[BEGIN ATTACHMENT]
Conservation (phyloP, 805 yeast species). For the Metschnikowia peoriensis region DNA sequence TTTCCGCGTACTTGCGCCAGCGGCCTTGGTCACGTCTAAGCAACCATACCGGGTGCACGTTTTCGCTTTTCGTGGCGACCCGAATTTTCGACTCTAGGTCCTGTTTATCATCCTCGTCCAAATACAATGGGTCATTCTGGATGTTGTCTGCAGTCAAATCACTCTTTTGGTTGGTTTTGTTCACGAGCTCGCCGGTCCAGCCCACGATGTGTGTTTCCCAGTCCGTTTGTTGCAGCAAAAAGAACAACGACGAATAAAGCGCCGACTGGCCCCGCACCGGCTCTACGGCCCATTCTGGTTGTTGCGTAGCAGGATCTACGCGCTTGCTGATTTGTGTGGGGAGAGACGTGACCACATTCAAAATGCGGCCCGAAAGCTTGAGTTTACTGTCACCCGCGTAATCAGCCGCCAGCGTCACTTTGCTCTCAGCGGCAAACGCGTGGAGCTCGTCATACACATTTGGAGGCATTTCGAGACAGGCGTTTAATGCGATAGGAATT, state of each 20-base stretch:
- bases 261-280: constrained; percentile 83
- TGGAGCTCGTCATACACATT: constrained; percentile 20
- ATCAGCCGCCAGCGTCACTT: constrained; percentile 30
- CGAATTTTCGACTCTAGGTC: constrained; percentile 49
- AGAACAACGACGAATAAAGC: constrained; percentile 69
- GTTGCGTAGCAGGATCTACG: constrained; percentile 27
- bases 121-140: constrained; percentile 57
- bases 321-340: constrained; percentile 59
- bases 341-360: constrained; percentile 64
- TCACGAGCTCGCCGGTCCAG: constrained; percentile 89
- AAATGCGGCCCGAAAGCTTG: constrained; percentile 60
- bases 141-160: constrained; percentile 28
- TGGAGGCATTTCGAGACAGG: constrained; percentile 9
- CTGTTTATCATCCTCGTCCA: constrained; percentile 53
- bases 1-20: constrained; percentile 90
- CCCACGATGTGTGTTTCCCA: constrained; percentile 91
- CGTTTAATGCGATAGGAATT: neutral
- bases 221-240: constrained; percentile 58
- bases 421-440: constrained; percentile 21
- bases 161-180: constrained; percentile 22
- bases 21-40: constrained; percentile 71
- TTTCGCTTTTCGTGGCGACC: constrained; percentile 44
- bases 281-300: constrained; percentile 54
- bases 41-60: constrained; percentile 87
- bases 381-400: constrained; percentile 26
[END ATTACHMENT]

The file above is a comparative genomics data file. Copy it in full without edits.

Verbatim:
Conservation (phyloP, 805 yeast species). For the Metschnikowia peoriensis region DNA sequence TTTCCGCGTACTTGCGCCAGCGGCCTTGGTCACGTCTAAGCAACCATACCGGGTGCACGTTTTCGCTTTTCGTGGCGACCCGAATTTTCGACTCTAGGTCCTGTTTATCATCCTCGTCCAAATACAATGGGTCATTCTGGATGTTGTCTGCAGTCAAATCACTCTTTTGGTTGGTTTTGTTCACGAGCTCGCCGGTCCAGCCCACGATGTGTGTTTCCCAGTCCGTTTGTTGCAGCAAAAAGAACAACGACGAATAAAGCGCCGACTGGCCCCGCACCGGCTCTACGGCCCATTCTGGTTGTTGCGTAGCAGGATCTACGCGCTTGCTGATTTGTGTGGGGAGAGACGTGACCACATTCAAAATGCGGCCCGAAAGCTTGAGTTTACTGTCACCCGCGTAATCAGCCGCCAGCGTCACTTTGCTCTCAGCGGCAAACGCGTGGAGCTCGTCATACACATTTGGAGGCATTTCGAGACAGGCGTTTAATGCGATAGGAATT, state of each 20-base stretch:
- bases 261-280: constrained; percentile 83
- TGGAGCTCGTCATACACATT: constrained; percentile 20
- ATCAGCCGCCAGCGTCACTT: constrained; percentile 30
- CGAATTTTCGACTCTAGGTC: constrained; percentile 49
- AGAACAACGACGAATAAAGC: constrained; percentile 69
- GTTGCGTAGCAGGATCTACG: constrained; percentile 27
- bases 121-140: constrained; percentile 57
- bases 321-340: constrained; percentile 59
- bases 341-360: constrained; percentile 64
- TCACGAGCTCGCCGGTCCAG: constrained; percentile 89
- AAATGCGGCCCGAAAGCTTG: constrained; percentile 60
- bases 141-160: constrained; percentile 28
- TGGAGGCATTTCGAGACAGG: constrained; percentile 9
- CTGTTTATCATCCTCGTCCA: constrained; percentile 53
- bases 1-20: constrained; percentile 90
- CCCACGATGTGTGTTTCCCA: constrained; percentile 91
- CGTTTAATGCGATAGGAATT: neutral
- bases 221-240: constrained; percentile 58
- bases 421-440: constrained; percentile 21
- bases 161-180: constrained; percentile 22
- bases 21-40: constrained; percentile 71
- TTTCGCTTTTCGTGGCGACC: constrained; percentile 44
- bases 281-300: constrained; percentile 54
- bases 41-60: constrained; percentile 87
- bases 381-400: constrained; percentile 26